As it is cooler in the San Bernardino mountain range at 5300 feet above sea level and the air is breezy and clean, I decided to make a triple C invention: a Cauliflower, Cannellini bean soup thickened with Cashew cream and topped it off with water sauteed mushrooms, red onions and fresh basil. Yum. Satisfyingly delish. No oil, no salt, no sugar, no starch.
On Monday, we gallivanted over to the center of Orange and visited The Duchess of Cambridge Design Center and Green Door Cafe.
Strategically positioned, every inch of space at The Duchess is a vignette of class and sophistication. Whether indoors or outside, the store exudes posh and chic style. The natural setting and the structure’s fine bones all lend to exhibiting elegant material goods. The mood is set, the colors are modern yet soothing and the older home is built with fine craftsmanship and expensive millwork.
After a pleasant shopping experience, we headed towards Green Door Cafe, a few blocks away. At Green Door, vegan and vegetarians eat together amidst art created by the owner’s son. My favorite appetizer is the buffalo cauliflower. The florets are drenched in an orange, hot sauced batter and baked. The accompanying vegan ranch dip cools the heat and coats your mouth with tanginess.
We agreed on sharing the kale walnut muffin with icing which was to die for.
At the Vegan Republic Market where E manages things, helps customers and improves the quality of life for all sentient beings, you can find frozen, packaged and compassionate shopping opportunities that directly support Animal Place, Their Farm Sanctuary in Grass Valley, CA.
After duly contributing to the well being of others, we funded another good cause and grabbed lunch at The Butcher’s Son, an all-vegan dining establishment that has risen to stardom on University Ave.in Berkeley.
It’s 2018 and a visit was due.
First and foremost, reuniting with kidlets.
Second, VEGAN FOOD!
I traveled well and let my daughter drive as I relaxed. We listened to her well-planned playlist that hit all the right notes intended. Dogs were such great company too.
It’s so good to hug and laugh with your adult children.
Love you guys.
Back to the Future 2018
Have you ever heard of S.O.S.?
SOS stands for No Salt, No Oil, No Sugar.
It’s a take on ETL or Eat to Live with a catchy title but it is the same nutritarian diet created originally by Dr. Furhman. Use whole foods and a minimum amount of or no processed foods.
Instead of oil which is processed, use fatty vegetables and nuts to make creamy dressings and water sautee your produce. For example, avocado dressing with lemon juice or cashew butter with seasonings and vinegars.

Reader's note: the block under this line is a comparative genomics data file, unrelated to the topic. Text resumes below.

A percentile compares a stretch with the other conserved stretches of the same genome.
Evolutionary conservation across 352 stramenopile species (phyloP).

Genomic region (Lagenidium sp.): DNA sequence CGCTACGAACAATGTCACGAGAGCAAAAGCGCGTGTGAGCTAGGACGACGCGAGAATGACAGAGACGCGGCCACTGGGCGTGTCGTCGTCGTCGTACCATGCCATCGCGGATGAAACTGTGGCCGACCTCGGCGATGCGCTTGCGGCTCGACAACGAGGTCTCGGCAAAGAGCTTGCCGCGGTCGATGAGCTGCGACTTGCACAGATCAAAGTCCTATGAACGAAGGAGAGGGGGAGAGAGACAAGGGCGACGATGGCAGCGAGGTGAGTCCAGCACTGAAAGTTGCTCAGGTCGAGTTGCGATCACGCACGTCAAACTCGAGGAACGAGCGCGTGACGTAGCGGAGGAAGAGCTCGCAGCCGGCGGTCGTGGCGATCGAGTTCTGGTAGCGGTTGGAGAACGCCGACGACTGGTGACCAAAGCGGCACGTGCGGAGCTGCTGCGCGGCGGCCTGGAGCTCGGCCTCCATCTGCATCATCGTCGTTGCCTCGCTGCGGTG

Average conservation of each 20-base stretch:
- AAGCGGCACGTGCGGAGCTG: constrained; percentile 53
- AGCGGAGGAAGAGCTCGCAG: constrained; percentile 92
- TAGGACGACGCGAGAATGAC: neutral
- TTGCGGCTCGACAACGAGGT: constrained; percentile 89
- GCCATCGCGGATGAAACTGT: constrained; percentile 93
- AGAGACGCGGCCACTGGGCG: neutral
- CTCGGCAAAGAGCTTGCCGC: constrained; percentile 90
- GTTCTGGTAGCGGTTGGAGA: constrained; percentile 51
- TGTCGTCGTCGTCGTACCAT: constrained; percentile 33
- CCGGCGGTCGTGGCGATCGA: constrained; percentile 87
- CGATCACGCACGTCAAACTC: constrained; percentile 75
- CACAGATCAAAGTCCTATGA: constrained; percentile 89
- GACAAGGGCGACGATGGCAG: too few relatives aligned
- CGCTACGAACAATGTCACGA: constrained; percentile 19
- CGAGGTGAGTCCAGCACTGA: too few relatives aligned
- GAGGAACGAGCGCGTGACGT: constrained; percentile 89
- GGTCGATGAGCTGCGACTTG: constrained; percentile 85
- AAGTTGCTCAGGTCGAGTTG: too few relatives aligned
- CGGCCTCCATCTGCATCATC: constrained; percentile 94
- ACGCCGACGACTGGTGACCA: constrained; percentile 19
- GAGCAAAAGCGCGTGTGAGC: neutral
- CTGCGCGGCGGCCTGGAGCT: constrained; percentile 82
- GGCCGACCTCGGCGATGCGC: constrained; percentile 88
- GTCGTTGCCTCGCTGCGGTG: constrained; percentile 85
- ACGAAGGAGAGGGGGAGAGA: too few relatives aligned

Instead of salt, use herbs and spices.
Instead of sugar, use fruits as your sweeteners and desserts.
If only I could stick to it.
Ayurveda is the Vedic sister science and nutritional discipline to yoga. It is an ancient system wherein your pre-determined body type or dosha requires certain foods and herbs to stay balanced and healthy. According to your dosha, a list of meals and movement are prescribed to stabilize and strengthen your metabolism and emotions. It is likewise accepted as a form of disease prevention, maintaining weight and enhancing ageless beauty. It submits to the concept we are all different, not one remedy for all. For example, beans may work for some folks, but bother others with painful gas. You may be allergic to nightshades, but your friend feels her best when she eats tomatoes, peppers and eggplant.
“As long as we are not living in harmony with nature and our constitution, we cannot expect ourselves to be really healed. Ayurveda gives us the means.” – David Frawley
Thank you to contributor V from Oregon for this scrumptious array of produce from a farm in Portland where she toils in the black dirt and reaps rewards. Red and yellow onions braided with violet flowers and raffia twine, drape the kitchen wall. Hot red chili peppers hang clothesline style. Meanwhile, yellow squash and orange gourds stand alone like regal sentinels. Honey, golden cherry and crimson red tomatoes crowd into recycled green baskets. Various colored potatoes (not pictured well but next to gourd) collect inside a stainless bowl. A feast of surprising color combinations, taste sensations, seasonal September delights and satisfaction for the sustainable gardener.
Organic lavender is also edible. For culinary use, finely chop the blossoms.
Make your own Herbes de Provence. Blend chopped dried savory, thyme, lavender, rosemary, fennel and basil. Yet, another recipe calls for basil, oregano, lavender, sage, and fennel. Herbes de Provence is delicious added to homemade bread or combined with butter. I add garlic, shallots, sea salt and olive oil then toss with root vegetables and roast. Be inventive!
Lavender sugar, lavender lemonade, lavender lemon cookies, jam and lavender ice cream are a few ways to try lavender with sweets.
Pour hot water over lavender buds for tea, strain and add lemon and sweetener of choice, such as honey. Alongside its herbal cousin mint, lavender settles the stomach and aids digestion.
Lavender expands and enhances your cooking repertoire.